three men sitting together in front of a white wall

Toyin Ojih Odutola, Three Bless Heirs, 2018, charcoal, pastel, pencil on paper, 45 ¼ x 35 3/8 x 1 ½ inches [courtesy of the artist and Shainman Gallery, New York]

She blurs the distinctions between drawing and writing on a more literal level in the image that shares the exhibition’s title, Testing the Name, showing a handwritten letter from the Baron of Obafemi to his son, Lord Temitope Omodele. The image appears as a sheet of stationery that has been creased and unfolded repeatedly over many years, a piece of keepsake correspondence. Ostensibly sent while the young Lord Omodele was traveling accompanied by his future husband, Lord Emeka, on a London trip, the letter depicted in the drawing features the father’s warm, affectionate response to what may have been his son’s coming out. Describing Temitope’s childhood tendencies toward shyness, his father writes, “Have you forgotten you never need ask my permission for anything that may bring you happiness?” He continues, referring to the Omodele family’s work as ambassadors and traders: “We are a brilliant and independent bunch, who aren’t encumbered by expectation …. You are no longer that uncertain little boy, you are a man in love as I have been and so many others.” As the first work viewers encounter in Testing the Name, this epistolary drawing sets the stage for the rest of the exhibition, establishing a sense of the breadth and detail of the fictional world Ojih Odutola has conceived. The letter’s message may differ from what viewers would expect from a Nigerian father reacting to news of his son’s queerness, but this approach is typical of the unexpected juxtapositions that characterize Ojih Odutola’s visual narrative.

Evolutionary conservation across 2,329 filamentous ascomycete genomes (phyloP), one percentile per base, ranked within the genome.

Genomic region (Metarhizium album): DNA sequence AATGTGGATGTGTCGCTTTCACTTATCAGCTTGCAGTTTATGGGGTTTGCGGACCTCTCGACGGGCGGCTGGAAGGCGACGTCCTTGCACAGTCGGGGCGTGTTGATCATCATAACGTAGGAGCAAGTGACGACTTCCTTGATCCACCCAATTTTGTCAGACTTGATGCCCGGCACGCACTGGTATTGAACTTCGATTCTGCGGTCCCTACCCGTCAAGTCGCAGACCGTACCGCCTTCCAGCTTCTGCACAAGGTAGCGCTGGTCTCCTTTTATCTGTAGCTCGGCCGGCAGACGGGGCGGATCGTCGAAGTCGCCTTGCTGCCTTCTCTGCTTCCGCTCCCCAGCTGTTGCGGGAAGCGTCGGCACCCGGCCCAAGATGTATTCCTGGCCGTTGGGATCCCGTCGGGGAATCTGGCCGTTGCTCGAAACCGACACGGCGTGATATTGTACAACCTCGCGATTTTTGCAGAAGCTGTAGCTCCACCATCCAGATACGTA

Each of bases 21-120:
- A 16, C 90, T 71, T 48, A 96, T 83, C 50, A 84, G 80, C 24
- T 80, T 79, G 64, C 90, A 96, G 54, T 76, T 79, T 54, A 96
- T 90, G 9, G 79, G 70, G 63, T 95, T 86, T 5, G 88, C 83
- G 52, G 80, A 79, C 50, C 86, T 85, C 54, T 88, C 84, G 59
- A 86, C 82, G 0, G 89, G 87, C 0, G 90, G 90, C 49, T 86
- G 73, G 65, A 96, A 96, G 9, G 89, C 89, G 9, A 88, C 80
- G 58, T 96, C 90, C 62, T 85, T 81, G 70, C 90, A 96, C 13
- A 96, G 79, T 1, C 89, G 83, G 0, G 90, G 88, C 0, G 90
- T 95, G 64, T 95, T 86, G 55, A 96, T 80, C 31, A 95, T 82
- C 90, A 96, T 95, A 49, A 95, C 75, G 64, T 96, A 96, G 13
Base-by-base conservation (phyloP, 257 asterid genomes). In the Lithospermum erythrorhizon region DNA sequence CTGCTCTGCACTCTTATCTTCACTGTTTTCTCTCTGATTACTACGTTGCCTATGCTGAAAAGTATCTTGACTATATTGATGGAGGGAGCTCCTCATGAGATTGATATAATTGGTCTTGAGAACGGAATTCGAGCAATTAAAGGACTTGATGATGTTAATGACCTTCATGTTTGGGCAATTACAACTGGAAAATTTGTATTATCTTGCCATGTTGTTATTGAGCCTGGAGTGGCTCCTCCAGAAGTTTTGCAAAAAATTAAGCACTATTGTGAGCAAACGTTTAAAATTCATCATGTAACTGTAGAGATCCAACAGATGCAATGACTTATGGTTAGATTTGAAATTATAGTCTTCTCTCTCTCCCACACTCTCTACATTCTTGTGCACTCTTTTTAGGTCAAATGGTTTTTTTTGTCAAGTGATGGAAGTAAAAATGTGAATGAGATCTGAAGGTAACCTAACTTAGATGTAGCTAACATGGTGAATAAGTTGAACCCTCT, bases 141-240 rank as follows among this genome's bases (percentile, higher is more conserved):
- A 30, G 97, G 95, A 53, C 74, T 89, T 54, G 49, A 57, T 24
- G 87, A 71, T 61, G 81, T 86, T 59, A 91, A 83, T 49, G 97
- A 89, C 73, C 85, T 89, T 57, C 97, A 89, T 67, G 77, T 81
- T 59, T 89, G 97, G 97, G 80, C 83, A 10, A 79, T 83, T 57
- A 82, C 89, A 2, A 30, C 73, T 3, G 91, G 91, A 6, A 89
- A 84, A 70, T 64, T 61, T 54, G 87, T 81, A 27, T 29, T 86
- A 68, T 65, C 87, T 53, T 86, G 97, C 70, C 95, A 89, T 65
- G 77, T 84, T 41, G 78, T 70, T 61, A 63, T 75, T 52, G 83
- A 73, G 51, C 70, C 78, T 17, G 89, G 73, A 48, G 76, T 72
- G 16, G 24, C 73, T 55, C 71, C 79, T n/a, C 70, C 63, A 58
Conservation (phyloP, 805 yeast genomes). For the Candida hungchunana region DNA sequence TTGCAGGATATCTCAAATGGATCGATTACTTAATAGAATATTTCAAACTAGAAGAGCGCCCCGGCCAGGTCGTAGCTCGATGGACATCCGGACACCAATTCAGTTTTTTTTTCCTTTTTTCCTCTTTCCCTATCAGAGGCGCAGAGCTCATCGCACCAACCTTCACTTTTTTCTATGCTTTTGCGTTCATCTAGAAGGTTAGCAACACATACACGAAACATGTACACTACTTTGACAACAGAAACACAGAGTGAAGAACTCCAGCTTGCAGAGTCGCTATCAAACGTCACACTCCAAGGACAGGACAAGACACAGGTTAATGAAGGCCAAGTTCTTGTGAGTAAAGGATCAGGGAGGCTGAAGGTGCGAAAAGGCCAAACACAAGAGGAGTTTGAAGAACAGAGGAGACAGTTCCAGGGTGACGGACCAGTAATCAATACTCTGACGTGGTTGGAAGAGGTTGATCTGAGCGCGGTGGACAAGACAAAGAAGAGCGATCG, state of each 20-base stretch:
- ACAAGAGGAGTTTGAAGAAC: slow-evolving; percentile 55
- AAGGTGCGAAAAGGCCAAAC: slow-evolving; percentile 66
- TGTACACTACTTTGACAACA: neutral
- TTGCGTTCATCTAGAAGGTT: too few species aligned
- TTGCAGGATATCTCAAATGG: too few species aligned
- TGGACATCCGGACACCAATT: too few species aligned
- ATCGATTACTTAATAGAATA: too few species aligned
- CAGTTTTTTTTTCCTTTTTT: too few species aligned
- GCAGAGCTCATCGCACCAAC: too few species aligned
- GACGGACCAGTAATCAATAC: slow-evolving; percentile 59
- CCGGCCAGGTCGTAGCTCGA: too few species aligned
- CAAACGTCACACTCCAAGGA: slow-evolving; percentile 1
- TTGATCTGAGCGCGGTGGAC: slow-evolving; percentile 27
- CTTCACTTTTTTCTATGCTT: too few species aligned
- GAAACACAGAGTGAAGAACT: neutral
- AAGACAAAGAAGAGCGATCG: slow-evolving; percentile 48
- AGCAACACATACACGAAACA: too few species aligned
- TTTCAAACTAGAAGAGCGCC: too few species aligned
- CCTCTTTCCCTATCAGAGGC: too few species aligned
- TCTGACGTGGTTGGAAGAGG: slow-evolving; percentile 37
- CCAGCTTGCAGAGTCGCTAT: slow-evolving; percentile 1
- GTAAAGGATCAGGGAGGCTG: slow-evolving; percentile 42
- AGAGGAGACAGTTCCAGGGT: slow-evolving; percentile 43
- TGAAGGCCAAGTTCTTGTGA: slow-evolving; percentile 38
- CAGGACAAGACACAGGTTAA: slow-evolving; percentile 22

The works presented in Testing the Name, like ones that appeared last year in To Wander Determined at the Whitney Museum of American Art, highlight the Omodele side of the family and their globe-spanning work in the fields of diplomacy, commerce, and academia (the Emeka side of the family, who were the focus of the wryly titled exhibition A Matter of Fact, at San Francisco’s Museum of the African Diaspora in 2016, are members of the Nigerian landed gentry, not tradespeople). The associations with mobility, affluence, and leisure suggested by the occupations of the Omodele family create possibilities for narrative and geographic freedom not afforded to black subjects historically. This context also affects the temperaments and interior lives of Ojih Odutola’s characters, who are often distinguished by looks of indifference and detachment that completely disregard the viewer’s gaze. The steely visage of a gray-haired woman wearing driving gloves and goggles in the drawing A Solitary Pursuit leaves no doubt as to her right to be steering a pink convertible across the savannah.

a woman with grey hair, dressed in white, driving a pink car with open rooftop

Toyin Ojih Odutola, A Solitary Pursuit, 2018, charcoal, pastel, pencil on paper, 35 3/8 x 45 ¼ x 1 ½ inches [courtesy of the artist and Shainman Gallery, New York]